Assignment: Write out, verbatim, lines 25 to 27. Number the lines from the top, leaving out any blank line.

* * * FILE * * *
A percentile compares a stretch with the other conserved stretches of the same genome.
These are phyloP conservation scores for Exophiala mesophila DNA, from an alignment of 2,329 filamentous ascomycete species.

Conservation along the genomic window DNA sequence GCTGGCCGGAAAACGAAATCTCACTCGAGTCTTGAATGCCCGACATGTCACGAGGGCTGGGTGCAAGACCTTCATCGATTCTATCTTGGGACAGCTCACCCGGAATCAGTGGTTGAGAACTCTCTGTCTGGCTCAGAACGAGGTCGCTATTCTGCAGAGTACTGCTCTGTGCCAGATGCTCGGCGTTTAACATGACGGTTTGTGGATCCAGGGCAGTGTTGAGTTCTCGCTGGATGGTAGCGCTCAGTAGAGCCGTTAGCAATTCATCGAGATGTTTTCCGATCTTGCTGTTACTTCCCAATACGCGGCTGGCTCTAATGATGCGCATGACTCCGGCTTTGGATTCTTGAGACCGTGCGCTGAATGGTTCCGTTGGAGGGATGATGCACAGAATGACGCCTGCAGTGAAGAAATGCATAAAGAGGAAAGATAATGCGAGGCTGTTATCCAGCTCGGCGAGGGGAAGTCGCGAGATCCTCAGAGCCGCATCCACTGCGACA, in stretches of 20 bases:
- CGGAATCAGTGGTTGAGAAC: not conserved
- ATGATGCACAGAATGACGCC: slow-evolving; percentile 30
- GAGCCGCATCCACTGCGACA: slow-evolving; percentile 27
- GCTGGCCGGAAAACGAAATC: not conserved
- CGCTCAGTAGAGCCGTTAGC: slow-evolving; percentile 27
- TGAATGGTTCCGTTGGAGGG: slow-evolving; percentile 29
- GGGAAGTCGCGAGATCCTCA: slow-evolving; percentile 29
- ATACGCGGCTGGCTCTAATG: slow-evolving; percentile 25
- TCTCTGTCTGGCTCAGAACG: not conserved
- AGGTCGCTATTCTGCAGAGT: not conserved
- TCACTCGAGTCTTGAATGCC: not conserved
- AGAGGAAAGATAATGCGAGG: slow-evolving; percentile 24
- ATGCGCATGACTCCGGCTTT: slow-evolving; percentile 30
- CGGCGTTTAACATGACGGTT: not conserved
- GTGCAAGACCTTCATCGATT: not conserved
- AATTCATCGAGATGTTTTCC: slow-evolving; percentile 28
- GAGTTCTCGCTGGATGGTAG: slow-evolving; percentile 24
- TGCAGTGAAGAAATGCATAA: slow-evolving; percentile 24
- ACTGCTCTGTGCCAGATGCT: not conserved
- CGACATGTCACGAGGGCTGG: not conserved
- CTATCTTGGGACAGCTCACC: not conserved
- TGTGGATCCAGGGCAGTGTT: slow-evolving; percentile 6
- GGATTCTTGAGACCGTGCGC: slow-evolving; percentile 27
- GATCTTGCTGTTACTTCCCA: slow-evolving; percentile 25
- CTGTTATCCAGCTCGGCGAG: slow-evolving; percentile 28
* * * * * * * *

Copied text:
- TGTGGATCCAGGGCAGTGTT: slow-evolving; percentile 6
- GGATTCTTGAGACCGTGCGC: slow-evolving; percentile 27
- GATCTTGCTGTTACTTCCCA: slow-evolving; percentile 25